Tuesday, December 25, 2012

More Balls, More Fun

It has been good having Coby, the big Golden Retriever/Poodle mix, staying with us for a couple weeks. After the initial fuss over social status and territory in the house, he and Sookie have become good companions. They get along well at home, and have a great time romping together on the farm.

It's especially valuable to Sookie's training. Nothing like a big lumbering random distraction to hone her attention to me... and he keeps me from accidentally falling into routines I'm not aware of.

Sookie is very sensitive to routines. At first, we always went straight out to the "romping grounds" when we went to the farm morning and evening. Recently, we've had a few issues with her trying to INSIST that we go there first, before doing chores...and refusing to walk out to the pasture until after the romping grounds. Well, I need to be the one who gives orders, and sometimes we have to put work before play on the farm!

I'm letting both dogs off the leash as soon as the farm gate is closed behind us now. Then I stop Sookie with a "Lie Down" or a "Wait" at each gate or intersection. Trying to keep her  guessing...where will I go next? Sometimes I try to fake her out, or start one way then change my mind. She is learning to pay attention to me, learning that I'm unpredictable but something fun usually happens if she sticks with me.

At the romping grounds, we have two tennis balls now. And Coby. It's getting really exciting!

We've been working a lot on finding lost balls. When I can see them, and she's searching, I use the sheep-finding commands: "Look Back" (if it's behind her) and "Here Here" (if it's between me and her). Slowly she is learning to turn and search farther away on command. This is a challenge for her, because she wants to work close to me, watching me. Turning away from me is hard for her, but very necessary when working sheep. When in doubt, she starts going into orbit around me, looking at my feet. Not productive!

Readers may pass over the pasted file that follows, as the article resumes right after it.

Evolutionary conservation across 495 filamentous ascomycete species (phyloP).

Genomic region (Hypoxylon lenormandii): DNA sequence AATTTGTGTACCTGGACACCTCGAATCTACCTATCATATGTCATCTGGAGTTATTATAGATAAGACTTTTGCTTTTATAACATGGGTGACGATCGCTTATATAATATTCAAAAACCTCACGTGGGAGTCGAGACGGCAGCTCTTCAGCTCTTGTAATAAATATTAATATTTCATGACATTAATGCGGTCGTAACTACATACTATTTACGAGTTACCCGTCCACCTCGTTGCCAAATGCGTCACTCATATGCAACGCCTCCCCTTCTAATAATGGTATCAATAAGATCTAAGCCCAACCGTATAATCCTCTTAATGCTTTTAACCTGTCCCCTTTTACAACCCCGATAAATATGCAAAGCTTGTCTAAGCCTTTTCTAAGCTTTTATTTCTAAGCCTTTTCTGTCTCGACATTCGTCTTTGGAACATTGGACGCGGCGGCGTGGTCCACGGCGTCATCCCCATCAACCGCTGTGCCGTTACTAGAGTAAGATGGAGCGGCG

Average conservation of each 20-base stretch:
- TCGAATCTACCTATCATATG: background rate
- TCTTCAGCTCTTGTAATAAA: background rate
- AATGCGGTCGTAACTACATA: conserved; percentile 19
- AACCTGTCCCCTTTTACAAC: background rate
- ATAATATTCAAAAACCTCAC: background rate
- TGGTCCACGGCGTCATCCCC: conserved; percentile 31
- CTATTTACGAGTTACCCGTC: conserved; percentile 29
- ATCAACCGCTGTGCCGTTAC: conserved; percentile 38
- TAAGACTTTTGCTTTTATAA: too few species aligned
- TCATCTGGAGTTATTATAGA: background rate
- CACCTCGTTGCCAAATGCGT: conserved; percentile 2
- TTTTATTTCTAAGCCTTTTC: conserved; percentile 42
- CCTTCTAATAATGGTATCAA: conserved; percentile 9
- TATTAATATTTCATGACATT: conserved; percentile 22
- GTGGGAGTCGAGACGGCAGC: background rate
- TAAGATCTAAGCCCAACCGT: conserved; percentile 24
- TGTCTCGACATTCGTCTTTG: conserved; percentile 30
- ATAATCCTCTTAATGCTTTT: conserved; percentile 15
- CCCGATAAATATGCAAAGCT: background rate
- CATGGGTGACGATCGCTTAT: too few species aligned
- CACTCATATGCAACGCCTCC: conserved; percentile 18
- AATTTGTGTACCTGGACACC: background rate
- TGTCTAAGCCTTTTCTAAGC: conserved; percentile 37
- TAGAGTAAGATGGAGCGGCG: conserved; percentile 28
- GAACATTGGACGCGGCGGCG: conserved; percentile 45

Continual random drilling on "Lie Down" has had good results, and she'll drop just about anywhere most of the time, regardless of what Coby is doing. Sometimes he is tripping over her, but she ignores him if I'm giving a command. This is vital before we start sheep work...as long as she doesn't ignore the sheep in the same manner!

As a variation from our usual throw/fetch with the tennis ball, I've been working with two balls at once. This is extra challenging because once in awhile Coby will leave his stick and come grab a ball. We let him, and instantly re-direct to the other ball.

I'm especially impressed with the impulse control we've gotten on "Lie Down" "Stay" with a new game. I put her down near me, then throw one ball one direction, the other ball the other direction. She will actually stay in place when two balls are being thrown AND Coby is leaping after them right next to her! This is a pretty incredible feat of self-restraint and obedience!

Then what joy the command of "That one!" brings as I direct her which one to go get first! Off she tears, grabs it, brings it back, drops it in my hand, waits to see whether I will throw it again or tell her to go find the other one. Sometimes that depends on whether Coby is going after the other one.

Today, I introduced a new concept: "Drop it in the bucket", instead of "Drop it in my hands". She is trying so hard to understand! She is very intent, but puzzled. I hold the bucket in front of me, cup a hand inside it for her to drop the ball into. It just about blows her mind! Now and then she gives a sharp little bark of frustration at not understanding, and we switch to some other game for a little while to let her unwind. But even when she is frustrated, I can tell she loves the challenge of learning new things. She WANTS to understand and do what I ask of her.

By the end of this evening's romp, she was beginning to actually get the ball into the bucket now and then, without me having to dodge the bucket around to try to catch the ball.

Next we'll take out a couple more balls, and have her gather more balls at each throw...more balls to put in the bucket before I start throwing again. The bucket is important because I won't always be wearing a coat with large enough pockets for multiple balls. And the bigger task of fetching more balls, one by one, gives me more time to think: "NOW what can I teach the Border Collie?"

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